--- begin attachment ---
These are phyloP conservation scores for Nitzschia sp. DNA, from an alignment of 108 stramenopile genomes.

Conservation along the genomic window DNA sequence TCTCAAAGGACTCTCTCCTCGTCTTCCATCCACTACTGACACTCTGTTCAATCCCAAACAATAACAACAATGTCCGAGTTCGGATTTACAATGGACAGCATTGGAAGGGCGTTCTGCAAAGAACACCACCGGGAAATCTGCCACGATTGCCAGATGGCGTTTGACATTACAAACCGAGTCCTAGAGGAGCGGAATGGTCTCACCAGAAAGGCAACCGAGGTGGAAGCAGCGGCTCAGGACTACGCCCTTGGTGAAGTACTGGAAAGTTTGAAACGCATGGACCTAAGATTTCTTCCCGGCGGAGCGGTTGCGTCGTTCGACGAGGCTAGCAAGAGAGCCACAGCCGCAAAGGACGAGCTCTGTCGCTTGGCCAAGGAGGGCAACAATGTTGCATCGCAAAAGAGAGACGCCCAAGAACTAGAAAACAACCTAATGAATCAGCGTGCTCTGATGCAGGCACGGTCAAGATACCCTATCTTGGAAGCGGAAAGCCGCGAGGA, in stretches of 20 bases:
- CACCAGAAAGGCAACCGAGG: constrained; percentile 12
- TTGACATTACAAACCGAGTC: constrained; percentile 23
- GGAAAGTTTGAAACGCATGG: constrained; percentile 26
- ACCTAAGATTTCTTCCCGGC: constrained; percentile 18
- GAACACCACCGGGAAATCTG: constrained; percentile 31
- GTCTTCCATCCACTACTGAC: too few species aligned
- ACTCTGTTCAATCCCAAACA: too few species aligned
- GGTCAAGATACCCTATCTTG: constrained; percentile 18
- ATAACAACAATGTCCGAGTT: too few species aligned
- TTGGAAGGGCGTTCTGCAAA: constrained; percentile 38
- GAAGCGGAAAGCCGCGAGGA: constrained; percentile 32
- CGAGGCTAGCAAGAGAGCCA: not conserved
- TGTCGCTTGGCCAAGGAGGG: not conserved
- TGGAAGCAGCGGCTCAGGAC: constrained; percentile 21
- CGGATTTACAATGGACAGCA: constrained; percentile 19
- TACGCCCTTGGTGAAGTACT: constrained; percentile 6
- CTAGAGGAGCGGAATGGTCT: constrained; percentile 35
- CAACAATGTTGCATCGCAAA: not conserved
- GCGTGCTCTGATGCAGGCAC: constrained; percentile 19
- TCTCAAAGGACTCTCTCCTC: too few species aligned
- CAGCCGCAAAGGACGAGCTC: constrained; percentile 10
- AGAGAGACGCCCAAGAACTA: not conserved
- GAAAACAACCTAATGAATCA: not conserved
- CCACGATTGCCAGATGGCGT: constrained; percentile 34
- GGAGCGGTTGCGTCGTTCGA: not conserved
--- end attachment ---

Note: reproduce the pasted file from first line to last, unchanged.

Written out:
These are phyloP conservation scores for Nitzschia sp. DNA, from an alignment of 108 stramenopile genomes.

Conservation along the genomic window DNA sequence TCTCAAAGGACTCTCTCCTCGTCTTCCATCCACTACTGACACTCTGTTCAATCCCAAACAATAACAACAATGTCCGAGTTCGGATTTACAATGGACAGCATTGGAAGGGCGTTCTGCAAAGAACACCACCGGGAAATCTGCCACGATTGCCAGATGGCGTTTGACATTACAAACCGAGTCCTAGAGGAGCGGAATGGTCTCACCAGAAAGGCAACCGAGGTGGAAGCAGCGGCTCAGGACTACGCCCTTGGTGAAGTACTGGAAAGTTTGAAACGCATGGACCTAAGATTTCTTCCCGGCGGAGCGGTTGCGTCGTTCGACGAGGCTAGCAAGAGAGCCACAGCCGCAAAGGACGAGCTCTGTCGCTTGGCCAAGGAGGGCAACAATGTTGCATCGCAAAAGAGAGACGCCCAAGAACTAGAAAACAACCTAATGAATCAGCGTGCTCTGATGCAGGCACGGTCAAGATACCCTATCTTGGAAGCGGAAAGCCGCGAGGA, in stretches of 20 bases:
- CACCAGAAAGGCAACCGAGG: constrained; percentile 12
- TTGACATTACAAACCGAGTC: constrained; percentile 23
- GGAAAGTTTGAAACGCATGG: constrained; percentile 26
- ACCTAAGATTTCTTCCCGGC: constrained; percentile 18
- GAACACCACCGGGAAATCTG: constrained; percentile 31
- GTCTTCCATCCACTACTGAC: too few species aligned
- ACTCTGTTCAATCCCAAACA: too few species aligned
- GGTCAAGATACCCTATCTTG: constrained; percentile 18
- ATAACAACAATGTCCGAGTT: too few species aligned
- TTGGAAGGGCGTTCTGCAAA: constrained; percentile 38
- GAAGCGGAAAGCCGCGAGGA: constrained; percentile 32
- CGAGGCTAGCAAGAGAGCCA: not conserved
- TGTCGCTTGGCCAAGGAGGG: not conserved
- TGGAAGCAGCGGCTCAGGAC: constrained; percentile 21
- CGGATTTACAATGGACAGCA: constrained; percentile 19
- TACGCCCTTGGTGAAGTACT: constrained; percentile 6
- CTAGAGGAGCGGAATGGTCT: constrained; percentile 35
- CAACAATGTTGCATCGCAAA: not conserved
- GCGTGCTCTGATGCAGGCAC: constrained; percentile 19
- TCTCAAAGGACTCTCTCCTC: too few species aligned
- CAGCCGCAAAGGACGAGCTC: constrained; percentile 10
- AGAGAGACGCCCAAGAACTA: not conserved
- GAAAACAACCTAATGAATCA: not conserved
- CCACGATTGCCAGATGGCGT: constrained; percentile 34
- GGAGCGGTTGCGTCGTTCGA: not conserved